The Senate Committee on Small Business and Entrepreneurship oversees the Small Business Administration’s (SBA) Disaster Loan Program. Specifically, the SBA provides financial assistance through this program to help homeowners, renters, non-profit organizations, and businesses of all sizes recover from disasters. In 2005 and 2006, the SBA faced unprecedented demands for its disaster loan assistance services in the wake of Hurricanes Katrina, Rita, and Wilma. The inefficiencies of the Disaster Loan Program received national attention and led to Congressional action by the Senate Committee on Small Business and Entrepreneurship.
Following the Gulf Coast Hurricanes, and after more than two and a half years of bipartisan efforts to improve assistance to small businesses and individuals devastated by this disaster, members of the Senate Committee on Small Business and Entrepreneurship were able to pass into law necessary reforms of the Disaster Loan Program. The Committee had worked on the legislation since September 2005 when the aftermath of Hurricane Katrina revealed the need to enact reforms that would ensure that disaster loans are processed and received by victims more quickly.
Below is a summary of Disaster Loan Program reform provisions in the Food, Conservation and Energy Act of 2008, which was enacted into law on May 22, 2008:
Creates Bridge Loan Programs
The bill creates two programs for the private sector to administer small-dollar, short-term disaster loans for businesses. In a catastrophic disaster, the SBA can authorize private lenders to make 180 day loans of up to $150,000 with interest not more than 1 percent over the prime rate, to businesses that are otherwise eligible for a disaster loan. In all disasters, private lenders can make loans of up to $25,000 and receive an SBA guaranty within 36 hours (for up to 85 percent of the loan amount). Both of these loans will be rolled into a standard SBA disaster loan once it has been made. These bridge loans will help provide financial assistance to businesses while they await processing or disbursement of a conventional SBA disaster loan or insurance payment.
Utilizes the Private Sector
This bill creates a program to allow private lenders to make disaster loans after a catastrophic disaster. These loans will carry the same terms and benefits as conventional SBA disaster loans. All lenders will be eligible to make loans to small businesses, but only lenders who are preferred lenders in the 7(a) program could make loans to individuals. The bill also provides the SBA with authority to pay a fee to private lenders to process loans during times when the SBA's processing capabilities are overwhelmed in order to prevent application backlogs and ensure timely approval and disbursement of loan proceeds.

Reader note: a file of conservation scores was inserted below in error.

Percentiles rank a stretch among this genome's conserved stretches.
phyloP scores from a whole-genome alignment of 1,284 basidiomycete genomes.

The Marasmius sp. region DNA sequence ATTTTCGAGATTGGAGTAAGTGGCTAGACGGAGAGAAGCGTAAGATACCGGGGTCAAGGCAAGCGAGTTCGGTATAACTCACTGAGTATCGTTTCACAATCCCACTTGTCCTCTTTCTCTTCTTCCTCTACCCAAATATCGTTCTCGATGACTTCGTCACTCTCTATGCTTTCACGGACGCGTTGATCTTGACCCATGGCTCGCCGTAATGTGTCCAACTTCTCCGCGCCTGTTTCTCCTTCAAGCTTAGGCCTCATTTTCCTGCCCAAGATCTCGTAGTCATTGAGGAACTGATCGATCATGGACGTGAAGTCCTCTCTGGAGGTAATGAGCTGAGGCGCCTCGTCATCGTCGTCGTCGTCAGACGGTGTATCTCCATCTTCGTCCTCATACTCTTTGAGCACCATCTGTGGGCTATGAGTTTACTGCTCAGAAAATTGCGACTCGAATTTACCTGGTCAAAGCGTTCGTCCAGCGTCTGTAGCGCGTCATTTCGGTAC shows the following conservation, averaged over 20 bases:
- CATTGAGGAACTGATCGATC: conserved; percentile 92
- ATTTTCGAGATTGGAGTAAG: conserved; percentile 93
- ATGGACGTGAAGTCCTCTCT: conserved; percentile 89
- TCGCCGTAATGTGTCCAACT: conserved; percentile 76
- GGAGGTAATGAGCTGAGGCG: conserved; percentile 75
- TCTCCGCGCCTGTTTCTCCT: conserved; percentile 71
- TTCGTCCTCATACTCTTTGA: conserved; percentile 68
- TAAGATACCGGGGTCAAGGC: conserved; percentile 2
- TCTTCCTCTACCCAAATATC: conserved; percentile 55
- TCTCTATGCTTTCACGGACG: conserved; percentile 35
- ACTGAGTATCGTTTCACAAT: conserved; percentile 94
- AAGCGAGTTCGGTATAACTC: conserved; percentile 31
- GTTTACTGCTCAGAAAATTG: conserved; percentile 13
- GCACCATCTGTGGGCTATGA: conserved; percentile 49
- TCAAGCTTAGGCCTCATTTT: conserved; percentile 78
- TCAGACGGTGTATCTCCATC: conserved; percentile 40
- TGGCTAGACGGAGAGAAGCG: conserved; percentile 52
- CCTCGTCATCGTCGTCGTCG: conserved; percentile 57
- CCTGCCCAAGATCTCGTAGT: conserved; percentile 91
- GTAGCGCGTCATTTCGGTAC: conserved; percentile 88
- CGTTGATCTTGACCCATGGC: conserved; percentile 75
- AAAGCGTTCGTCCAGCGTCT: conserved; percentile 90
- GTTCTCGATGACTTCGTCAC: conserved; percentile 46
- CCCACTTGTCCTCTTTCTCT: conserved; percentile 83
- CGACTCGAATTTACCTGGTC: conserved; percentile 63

Expands Disaster Assistance to Affected Businesses Nationwide
The bill authorizes the SBA to make economic injury disaster loans to businesses located outside the geographic area of a catastrophic disaster, if they suffer economic injury as a direct result of the disaster. The businesses must have suffered identifiable economic injury as a direct result of the disaster, and this program will be available in periods for which the Administrator has declared eligibility for additional disaster assistance.
Raises Loan Amounts and Increases Deferment Periods
The bill raises the maximum amount of an SBA disaster loan from $1,500,000 to $2,000,000, and raises the maximum amount of unsecured disaster loans from $10,000 to $14,000. It also gives the SBA Administrator the authority to make new disaster loans and refinance existing loans from Hurricanes Katrina and Rita with a four year deferment period. In addition, the bill allows non-profits located in the disaster area to apply for economic injury loans.
Enhances Disaster Preparedness, Communication, and CoordinationThe bill adds several requirements to improve the SBA's coordination with FEMA, such as ones that direct the SBA to conduct biennial disaster simulation exercises, create a comprehensive disaster response plan for various disaster scenarios, and improve its communication with the public when disaster assistance is made available. The bill also creates a new position for a high-level disaster planning expert who will operate independently from the Office of Disaster Assistance and will oversee the disaster planning and readiness of the agency. Finally, the bill will ensure that the SBA maintains adequate loan processing staff and reserve cadre.
To learn more about disaster assistance for small businesses, homeowners, and individuals, visit http://www.sba.gov/services/disasterassistance/index.html or http://www.fema.gov.